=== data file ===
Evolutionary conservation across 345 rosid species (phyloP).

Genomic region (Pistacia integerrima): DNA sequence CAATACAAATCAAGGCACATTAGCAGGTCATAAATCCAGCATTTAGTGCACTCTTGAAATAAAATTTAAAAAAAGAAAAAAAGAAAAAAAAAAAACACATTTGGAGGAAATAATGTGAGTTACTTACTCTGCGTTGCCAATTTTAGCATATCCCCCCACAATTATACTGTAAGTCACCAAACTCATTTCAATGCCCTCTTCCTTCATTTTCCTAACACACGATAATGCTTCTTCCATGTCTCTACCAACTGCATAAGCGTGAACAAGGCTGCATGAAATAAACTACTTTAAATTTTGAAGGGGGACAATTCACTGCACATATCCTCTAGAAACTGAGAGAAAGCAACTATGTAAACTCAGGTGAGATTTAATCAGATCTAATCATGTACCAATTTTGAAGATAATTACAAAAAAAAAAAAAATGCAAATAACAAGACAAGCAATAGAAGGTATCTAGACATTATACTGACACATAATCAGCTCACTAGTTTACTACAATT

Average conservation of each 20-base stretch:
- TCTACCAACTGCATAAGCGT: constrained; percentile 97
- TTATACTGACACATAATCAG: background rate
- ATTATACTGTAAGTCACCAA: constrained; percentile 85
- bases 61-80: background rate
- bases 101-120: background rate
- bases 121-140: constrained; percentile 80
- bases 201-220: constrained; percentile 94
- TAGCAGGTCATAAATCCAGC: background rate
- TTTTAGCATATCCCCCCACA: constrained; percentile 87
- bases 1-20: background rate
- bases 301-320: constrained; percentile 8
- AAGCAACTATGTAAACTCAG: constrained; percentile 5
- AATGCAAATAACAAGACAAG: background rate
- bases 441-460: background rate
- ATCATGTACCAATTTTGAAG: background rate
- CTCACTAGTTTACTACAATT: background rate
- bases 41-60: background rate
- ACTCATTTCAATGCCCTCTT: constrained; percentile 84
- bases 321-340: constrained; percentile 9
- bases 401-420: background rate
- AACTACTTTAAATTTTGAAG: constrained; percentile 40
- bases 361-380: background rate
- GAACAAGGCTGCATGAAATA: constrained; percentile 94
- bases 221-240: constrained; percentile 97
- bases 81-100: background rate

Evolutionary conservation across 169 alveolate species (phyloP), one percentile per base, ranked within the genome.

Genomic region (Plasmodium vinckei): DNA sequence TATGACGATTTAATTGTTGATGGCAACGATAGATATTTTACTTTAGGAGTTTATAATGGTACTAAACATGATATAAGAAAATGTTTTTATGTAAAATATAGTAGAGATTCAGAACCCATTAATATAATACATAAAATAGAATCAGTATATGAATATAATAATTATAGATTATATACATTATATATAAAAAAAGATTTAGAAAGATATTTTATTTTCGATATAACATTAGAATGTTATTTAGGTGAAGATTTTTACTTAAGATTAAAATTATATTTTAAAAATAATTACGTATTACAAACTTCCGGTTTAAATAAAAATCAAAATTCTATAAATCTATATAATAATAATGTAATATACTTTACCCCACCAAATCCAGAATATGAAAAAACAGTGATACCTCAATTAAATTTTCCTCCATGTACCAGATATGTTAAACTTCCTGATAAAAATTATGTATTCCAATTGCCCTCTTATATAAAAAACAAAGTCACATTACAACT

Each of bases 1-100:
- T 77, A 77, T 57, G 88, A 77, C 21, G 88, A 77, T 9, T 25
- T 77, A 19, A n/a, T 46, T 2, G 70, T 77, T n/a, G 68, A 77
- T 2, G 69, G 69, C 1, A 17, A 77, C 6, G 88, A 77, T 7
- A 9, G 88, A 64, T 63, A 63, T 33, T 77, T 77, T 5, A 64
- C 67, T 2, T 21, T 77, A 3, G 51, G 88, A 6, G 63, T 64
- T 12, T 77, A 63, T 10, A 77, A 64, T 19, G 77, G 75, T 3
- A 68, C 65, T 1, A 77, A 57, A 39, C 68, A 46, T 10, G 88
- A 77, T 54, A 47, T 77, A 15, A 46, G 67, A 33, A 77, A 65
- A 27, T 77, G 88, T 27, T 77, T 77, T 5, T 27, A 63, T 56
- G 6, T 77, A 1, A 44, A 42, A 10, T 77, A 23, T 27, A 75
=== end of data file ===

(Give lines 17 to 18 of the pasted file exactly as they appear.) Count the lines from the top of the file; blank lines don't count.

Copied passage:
- bases 441-460: background rate
- ATCATGTACCAATTTTGAAG: background rate